In the current issue of Crain’s New York Business, there was an editorial on the hyping of real estate. I thought it was pretty good, especially ’cause I was named as the voice of reason.
If the top 10% of transactions (those for more than $3 million) were excluded, Manhattan apartment prices were flat for the past two years, notes Jonathan Miller, the appraiser who is the savviest observer of the local residential market. In fact, Mr. Miller has been pointing out for most of the past year that the activity in the most expensive segment was distorting the average price and that the decline in the number of transactions spelled trouble. He always insisted that Wall Street bonuses drove the market, not international buyers.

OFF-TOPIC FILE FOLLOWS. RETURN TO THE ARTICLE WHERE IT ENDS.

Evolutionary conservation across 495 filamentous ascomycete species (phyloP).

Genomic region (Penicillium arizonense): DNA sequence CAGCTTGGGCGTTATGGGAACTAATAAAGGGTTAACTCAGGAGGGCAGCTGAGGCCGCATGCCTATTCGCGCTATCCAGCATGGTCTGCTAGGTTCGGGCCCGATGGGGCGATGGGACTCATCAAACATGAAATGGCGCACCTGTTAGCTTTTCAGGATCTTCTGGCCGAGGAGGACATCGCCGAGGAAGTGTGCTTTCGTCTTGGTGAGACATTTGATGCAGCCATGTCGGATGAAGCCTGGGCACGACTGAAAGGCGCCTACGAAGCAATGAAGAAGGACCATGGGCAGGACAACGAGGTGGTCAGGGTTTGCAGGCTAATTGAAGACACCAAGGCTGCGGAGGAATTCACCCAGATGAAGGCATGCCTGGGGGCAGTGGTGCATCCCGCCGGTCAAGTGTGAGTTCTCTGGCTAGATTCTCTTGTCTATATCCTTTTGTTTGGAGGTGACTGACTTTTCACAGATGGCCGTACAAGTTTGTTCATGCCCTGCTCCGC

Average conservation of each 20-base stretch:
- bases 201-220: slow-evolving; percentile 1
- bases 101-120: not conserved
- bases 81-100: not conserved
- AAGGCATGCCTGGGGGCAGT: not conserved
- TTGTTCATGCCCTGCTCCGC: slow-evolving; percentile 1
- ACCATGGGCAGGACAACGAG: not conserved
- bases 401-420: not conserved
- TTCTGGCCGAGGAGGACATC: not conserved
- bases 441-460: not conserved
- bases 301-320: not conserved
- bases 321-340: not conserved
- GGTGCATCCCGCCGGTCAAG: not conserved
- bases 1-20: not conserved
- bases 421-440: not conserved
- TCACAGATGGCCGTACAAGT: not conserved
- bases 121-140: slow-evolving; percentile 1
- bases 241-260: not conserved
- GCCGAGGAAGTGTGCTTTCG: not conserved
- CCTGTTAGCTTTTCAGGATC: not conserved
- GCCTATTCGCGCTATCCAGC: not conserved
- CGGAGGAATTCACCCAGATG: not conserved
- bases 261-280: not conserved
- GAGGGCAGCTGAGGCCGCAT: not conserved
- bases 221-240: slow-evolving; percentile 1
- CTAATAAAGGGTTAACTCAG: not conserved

The concept for sharp-minded people:
Live by the sword,
die by the sword
My observations of real estate professionals in housing markets as they begin to weaken seems to go like this:
- Over hype the positive
- Spin, misdirection
- Passive acceptance
- Jump on the bandwagon
- Over hype the negative
Many agents are doing a better job in relating to the current environment, but there are still stragglers.
I had an agent come up to me last week after I spoke at the Inman conference on Friday and asked
why do you paint the market so “negatively”? How can you possibly know what the numbers really are?
I’d like to consider myself a “neutral observer.” I got beat up in 3Q 05 and again in 1Q 08 when we had significant evidence of weaker conditions. The punishment often came from top agents, who perhaps had more to lose? In each case our results were status quo after acceptance of the new market was realized – usually 1-2 quarters later.
Change can be hard to deal with.